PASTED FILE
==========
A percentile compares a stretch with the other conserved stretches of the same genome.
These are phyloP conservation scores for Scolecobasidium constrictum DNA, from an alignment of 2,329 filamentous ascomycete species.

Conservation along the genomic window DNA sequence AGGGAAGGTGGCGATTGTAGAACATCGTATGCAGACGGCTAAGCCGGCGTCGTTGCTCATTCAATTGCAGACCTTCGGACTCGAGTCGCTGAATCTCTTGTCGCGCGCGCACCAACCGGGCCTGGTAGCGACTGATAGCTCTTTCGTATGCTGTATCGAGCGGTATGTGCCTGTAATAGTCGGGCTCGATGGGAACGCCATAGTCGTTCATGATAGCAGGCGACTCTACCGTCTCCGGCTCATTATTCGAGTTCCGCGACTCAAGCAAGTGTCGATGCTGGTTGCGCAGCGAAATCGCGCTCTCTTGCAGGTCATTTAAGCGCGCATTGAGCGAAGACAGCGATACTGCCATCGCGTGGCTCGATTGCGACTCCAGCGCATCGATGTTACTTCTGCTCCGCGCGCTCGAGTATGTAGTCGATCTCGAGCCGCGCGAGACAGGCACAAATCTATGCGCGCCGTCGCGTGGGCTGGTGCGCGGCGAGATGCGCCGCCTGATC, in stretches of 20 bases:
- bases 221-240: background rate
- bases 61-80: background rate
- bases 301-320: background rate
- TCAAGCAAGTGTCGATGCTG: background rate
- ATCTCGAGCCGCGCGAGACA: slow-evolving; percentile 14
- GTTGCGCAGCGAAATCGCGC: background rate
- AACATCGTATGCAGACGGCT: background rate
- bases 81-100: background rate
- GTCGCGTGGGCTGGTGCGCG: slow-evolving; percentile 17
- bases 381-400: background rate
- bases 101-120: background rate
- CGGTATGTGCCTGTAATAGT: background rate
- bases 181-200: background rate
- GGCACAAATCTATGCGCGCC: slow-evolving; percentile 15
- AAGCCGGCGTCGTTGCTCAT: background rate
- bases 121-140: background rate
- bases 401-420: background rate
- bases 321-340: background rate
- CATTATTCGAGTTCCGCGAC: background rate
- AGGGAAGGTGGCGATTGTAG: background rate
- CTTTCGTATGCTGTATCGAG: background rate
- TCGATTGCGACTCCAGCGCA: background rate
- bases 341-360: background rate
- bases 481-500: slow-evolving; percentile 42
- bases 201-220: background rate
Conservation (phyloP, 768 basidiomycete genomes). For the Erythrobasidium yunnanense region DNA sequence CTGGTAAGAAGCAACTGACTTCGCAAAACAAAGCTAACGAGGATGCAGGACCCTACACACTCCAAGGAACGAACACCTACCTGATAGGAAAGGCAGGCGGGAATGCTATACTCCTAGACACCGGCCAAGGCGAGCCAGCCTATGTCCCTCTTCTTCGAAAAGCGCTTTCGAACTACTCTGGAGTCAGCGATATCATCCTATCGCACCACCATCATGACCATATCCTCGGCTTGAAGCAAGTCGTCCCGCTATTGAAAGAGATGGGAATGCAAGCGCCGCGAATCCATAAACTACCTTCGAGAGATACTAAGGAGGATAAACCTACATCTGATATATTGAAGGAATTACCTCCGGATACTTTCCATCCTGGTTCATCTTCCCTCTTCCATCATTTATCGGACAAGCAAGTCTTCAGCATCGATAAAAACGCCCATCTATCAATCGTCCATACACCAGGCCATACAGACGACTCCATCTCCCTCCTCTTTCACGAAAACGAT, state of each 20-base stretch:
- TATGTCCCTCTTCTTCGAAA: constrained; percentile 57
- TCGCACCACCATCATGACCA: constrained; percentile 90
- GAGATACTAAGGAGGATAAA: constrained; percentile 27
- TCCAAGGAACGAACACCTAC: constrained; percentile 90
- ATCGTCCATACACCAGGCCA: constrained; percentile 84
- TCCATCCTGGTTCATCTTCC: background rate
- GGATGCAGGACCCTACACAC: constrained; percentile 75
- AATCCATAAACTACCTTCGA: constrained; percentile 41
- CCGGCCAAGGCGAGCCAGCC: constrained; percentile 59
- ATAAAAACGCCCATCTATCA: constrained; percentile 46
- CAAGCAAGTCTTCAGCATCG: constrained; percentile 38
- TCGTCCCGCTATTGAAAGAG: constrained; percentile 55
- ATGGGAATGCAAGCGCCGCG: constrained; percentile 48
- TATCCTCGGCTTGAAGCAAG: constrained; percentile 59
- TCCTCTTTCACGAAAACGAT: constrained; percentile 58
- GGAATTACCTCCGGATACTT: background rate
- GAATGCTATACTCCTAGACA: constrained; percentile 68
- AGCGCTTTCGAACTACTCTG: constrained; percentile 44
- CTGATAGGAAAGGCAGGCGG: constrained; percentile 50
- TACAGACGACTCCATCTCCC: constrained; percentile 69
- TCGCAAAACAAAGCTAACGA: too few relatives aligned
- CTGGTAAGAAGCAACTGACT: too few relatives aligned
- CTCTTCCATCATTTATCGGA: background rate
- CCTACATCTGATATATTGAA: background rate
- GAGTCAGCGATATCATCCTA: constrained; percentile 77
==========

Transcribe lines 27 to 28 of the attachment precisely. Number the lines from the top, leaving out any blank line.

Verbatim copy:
- bases 481-500: slow-evolving; percentile 42
- bases 201-220: background rate